Reflections on TEDxLondon: The Education Revolution

As I said in my previous post about TEDxLondon, I spent Saturday listening to and watching sixteen thinkers and doers talk about an education revolution. Their talks were divided into three parts:

  • What’s Wrong?
  • What’s Right?
  • What’s Next?
It was a metaphor for teaching and learning in today’s information landscape.

I’ll say here and first that one of the aspects of this education-oriented TEDx that impressed me was that the presenters were not all educators talking about the same thing’s they’d be talking about at an education conference. Their ideas were mostly sideways tilted, thought-provoking, and brain tickling, and typically lasted for less than ten minutes.

It started with an orienting talk from Sir Ken Robinson, videoconferenced in from his new home — Los Angeles. In that talk he said that the fundamental reasons for education were Economic (grow/sustain economy), Cultural (awareness of one’s own culture and that of others), and Personal (self-knowledge: who am I? What are my talents and aspirations? What is my future?). He said that going back to the basics means a renewed focus on these three fundamentals, not the 3Rs. Supporting this idea, a following speaker shared an African proverb that was new to me.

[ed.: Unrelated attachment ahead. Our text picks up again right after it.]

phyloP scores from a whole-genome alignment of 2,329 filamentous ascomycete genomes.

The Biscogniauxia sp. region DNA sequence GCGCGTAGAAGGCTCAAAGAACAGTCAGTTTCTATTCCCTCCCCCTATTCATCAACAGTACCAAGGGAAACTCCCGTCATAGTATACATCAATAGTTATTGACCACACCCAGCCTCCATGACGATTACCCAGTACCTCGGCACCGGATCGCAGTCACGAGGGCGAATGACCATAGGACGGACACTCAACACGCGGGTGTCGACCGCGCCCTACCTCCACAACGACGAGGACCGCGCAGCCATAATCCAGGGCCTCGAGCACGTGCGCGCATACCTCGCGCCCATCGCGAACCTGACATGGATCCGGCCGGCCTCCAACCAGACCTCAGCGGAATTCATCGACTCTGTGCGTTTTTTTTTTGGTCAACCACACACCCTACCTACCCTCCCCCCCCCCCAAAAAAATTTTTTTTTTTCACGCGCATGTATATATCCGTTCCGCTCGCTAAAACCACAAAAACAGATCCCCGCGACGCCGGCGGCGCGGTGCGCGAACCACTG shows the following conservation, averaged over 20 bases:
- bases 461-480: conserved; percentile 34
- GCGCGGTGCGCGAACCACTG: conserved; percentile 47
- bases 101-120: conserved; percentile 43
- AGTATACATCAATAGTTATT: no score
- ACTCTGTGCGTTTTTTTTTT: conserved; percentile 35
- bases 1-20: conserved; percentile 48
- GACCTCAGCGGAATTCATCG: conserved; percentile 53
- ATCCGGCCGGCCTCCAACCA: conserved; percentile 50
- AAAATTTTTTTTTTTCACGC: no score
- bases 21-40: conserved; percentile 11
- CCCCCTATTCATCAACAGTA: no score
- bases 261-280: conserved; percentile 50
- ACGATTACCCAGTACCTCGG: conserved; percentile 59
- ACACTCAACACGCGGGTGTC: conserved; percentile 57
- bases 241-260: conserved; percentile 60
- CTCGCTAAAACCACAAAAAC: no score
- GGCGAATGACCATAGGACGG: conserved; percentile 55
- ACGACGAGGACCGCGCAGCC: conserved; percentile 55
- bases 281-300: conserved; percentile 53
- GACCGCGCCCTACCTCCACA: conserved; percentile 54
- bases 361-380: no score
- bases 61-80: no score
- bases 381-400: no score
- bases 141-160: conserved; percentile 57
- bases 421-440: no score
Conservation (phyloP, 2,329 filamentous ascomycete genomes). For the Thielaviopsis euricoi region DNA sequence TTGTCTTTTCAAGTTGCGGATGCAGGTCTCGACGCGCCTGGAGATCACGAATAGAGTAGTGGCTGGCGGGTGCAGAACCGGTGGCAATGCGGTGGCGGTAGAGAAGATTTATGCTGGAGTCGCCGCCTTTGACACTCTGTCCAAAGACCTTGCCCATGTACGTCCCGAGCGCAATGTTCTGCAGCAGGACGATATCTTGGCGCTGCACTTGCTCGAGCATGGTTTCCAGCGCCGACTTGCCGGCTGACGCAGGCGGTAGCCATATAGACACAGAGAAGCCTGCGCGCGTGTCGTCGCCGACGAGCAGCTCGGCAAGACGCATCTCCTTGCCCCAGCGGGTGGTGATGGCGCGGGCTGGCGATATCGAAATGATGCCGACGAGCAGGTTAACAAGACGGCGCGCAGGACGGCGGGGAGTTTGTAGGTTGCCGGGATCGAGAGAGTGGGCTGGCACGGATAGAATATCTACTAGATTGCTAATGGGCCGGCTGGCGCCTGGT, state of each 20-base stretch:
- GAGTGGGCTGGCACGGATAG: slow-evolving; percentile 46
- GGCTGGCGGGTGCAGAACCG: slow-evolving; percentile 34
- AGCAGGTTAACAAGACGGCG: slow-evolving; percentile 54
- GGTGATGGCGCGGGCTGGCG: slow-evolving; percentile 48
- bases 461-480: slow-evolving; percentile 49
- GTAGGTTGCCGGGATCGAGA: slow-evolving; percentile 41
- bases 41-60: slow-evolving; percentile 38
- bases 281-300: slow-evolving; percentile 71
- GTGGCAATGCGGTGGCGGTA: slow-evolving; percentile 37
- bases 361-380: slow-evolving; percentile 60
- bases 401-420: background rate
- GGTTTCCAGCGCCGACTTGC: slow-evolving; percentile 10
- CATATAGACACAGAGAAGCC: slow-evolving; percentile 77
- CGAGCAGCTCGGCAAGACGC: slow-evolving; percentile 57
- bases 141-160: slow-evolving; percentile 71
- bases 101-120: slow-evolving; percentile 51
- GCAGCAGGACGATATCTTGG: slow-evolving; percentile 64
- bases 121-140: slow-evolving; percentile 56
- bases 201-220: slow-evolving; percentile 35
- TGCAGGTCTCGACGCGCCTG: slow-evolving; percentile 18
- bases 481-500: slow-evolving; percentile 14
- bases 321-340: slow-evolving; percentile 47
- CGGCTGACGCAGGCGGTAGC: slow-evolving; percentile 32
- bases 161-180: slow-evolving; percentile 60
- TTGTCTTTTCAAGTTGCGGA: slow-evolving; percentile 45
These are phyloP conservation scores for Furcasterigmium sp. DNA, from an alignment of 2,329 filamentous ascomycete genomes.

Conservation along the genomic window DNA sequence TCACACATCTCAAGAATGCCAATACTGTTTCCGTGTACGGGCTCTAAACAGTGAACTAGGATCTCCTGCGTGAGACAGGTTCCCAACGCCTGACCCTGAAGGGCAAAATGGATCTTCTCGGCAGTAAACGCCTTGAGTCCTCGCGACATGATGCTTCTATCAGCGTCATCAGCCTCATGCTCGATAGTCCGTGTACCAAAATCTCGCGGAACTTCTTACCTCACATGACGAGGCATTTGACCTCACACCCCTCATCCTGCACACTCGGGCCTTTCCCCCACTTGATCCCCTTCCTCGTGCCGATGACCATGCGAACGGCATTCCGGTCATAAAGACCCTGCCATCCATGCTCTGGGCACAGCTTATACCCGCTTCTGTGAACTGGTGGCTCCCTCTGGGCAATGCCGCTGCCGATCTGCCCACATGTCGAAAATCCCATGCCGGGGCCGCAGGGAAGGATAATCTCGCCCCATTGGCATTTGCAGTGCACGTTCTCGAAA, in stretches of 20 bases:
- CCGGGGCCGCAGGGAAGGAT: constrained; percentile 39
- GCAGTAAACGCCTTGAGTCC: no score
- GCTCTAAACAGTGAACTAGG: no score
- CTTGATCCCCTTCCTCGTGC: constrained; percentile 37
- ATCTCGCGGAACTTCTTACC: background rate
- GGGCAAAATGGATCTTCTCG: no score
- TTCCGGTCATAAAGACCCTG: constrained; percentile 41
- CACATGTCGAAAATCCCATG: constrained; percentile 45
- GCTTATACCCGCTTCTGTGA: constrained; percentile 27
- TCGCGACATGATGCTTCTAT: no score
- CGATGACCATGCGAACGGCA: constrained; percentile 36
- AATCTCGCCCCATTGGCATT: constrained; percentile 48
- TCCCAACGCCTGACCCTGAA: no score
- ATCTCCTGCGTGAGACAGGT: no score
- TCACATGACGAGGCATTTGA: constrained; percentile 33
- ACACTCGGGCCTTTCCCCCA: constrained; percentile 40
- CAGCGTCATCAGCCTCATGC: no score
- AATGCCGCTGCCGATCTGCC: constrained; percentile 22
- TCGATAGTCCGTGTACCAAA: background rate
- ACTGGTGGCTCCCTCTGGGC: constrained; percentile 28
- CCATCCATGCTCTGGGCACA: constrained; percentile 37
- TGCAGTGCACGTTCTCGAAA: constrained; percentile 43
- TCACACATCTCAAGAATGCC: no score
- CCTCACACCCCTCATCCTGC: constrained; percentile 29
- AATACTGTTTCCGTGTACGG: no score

Unless we continue to initiate our (children) into the village, they will burn it down just to feel the heat.

Another statement that prompted my note taking was Dan Roberts, “Technology is not a new tool for learning. It’s a whole new way of learning.” it’s one of those ideas that’s a no-brainer for many of us, yet not understanding this one very simple concept is proving to be a huge barrier to transforming education. Roberts went on to say (my paraphrasing) that education will be irrelevant unless we pay attention to how kids live and learn outside the classroom and carry that into our more formal learning environment. It’s not a simple task and there is still much that we do not know about their ‘native’ learning experiences.

This was illustrated by Nick Stanhopes’ Historypin (vid).  It is probably my background as a history teacher, but this one sizzled my brain. Stanhopes said, “Every spot on the planet has an amazing column of history running out behind it,” and much of that history is recorded in photographs.

Historypin aligns collected and submitted photographs, with their stories, to a map and to current street views of specific locations. When a learner can see the image of a historic event, or even more subtle local occurrences, overlaying the spot as it is now, then history comes alive, because it gets connected.  It’s about context.